Residents of Longmont, according to a report in the Honolulu Star-Advertiser (11/26/12) voted in the fracking ban with full knowledge the municipality could face hydraulic fracking litigation. And it is.
What is fracking?
The practice is a relatively recent development whereby gas and oil reserves trapped in rock underground are inaccessible by way of traditional harvesting methods. Oil and gas companies have found a way to unlock those reserves by drilling down, and then across into underground rock and forcing water and hydraulic fracturing chemicals into the rock under high pressure. This, in turn, fractures the rock sufficiently to allow for the release of trapped oil and gas reserves.
Advocates maintain hydrofracking is safe. The Environmental Protection Agency (EPA) has given EPA hydraulic fracking a pass, provided frackers operate under approved guidelines. However, critics maintain the practice threatens their wells and contaminates groundwater. There have been fracking lawsuits, and You Tube is overflowing with images of homeowners setting their kitchen taps on fire, igniting the water with a lighter.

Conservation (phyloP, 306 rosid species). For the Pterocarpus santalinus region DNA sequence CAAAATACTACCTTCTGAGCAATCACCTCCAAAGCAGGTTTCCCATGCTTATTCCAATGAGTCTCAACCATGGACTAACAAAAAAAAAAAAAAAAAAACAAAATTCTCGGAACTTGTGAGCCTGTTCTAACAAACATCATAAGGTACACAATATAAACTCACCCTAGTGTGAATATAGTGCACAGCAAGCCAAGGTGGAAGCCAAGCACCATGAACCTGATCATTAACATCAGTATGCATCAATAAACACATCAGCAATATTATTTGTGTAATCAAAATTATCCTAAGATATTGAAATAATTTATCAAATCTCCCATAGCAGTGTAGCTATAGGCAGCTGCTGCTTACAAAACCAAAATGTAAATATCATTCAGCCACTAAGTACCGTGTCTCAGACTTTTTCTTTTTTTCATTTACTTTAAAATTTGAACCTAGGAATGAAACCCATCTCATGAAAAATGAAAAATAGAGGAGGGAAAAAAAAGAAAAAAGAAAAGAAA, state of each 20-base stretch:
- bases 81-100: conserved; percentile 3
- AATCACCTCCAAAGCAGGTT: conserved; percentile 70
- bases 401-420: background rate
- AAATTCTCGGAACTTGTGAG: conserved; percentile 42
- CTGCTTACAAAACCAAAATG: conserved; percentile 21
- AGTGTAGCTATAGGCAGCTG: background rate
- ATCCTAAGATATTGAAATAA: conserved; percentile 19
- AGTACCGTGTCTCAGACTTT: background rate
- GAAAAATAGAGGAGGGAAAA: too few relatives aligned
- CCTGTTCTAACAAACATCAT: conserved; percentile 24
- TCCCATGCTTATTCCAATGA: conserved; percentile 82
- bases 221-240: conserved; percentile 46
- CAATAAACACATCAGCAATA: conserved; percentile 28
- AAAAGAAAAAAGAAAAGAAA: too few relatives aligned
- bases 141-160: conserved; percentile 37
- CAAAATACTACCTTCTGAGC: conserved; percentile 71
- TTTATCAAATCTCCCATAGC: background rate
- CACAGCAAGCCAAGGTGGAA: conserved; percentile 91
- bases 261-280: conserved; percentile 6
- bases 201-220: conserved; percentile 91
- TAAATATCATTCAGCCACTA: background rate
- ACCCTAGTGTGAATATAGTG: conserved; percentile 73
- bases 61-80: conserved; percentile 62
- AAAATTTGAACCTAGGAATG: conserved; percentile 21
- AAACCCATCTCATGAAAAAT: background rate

Article 16, which bans fracking, was enacted by voters. The ban not only prevents the process of hydraulic fracking, but also bans the storage of contaminated water—a byproduct of water fracking.
The mayor of the small farming town, Dennis L. Coombs, knew the measure would face legal action. "People really didn't think through this too well," said Coombs. "We are where we are. I guess you have to respect the people." His comments were published in the Star-Advertiser.
READ MORE HYDRAULIC FRACTURING LEGAL NEWS
On December 4th, the Mayor said the ban, now legally in place, would be vigorously defended.
Residents are concerned not only about fracking chemicals and the impact such chemical would have on groundwater, but also that hydrofracking is occurring so close to public parks, golf courses and open spaces. They point to nearby Firestone, where fracking wells sit within close proximity to schools, libraries and subdivisions. Earlier this year a federal scientist reported elevated levels of propane and benzene in the air around Erie.
Critics say hydraulic fracturing contamination is to blame.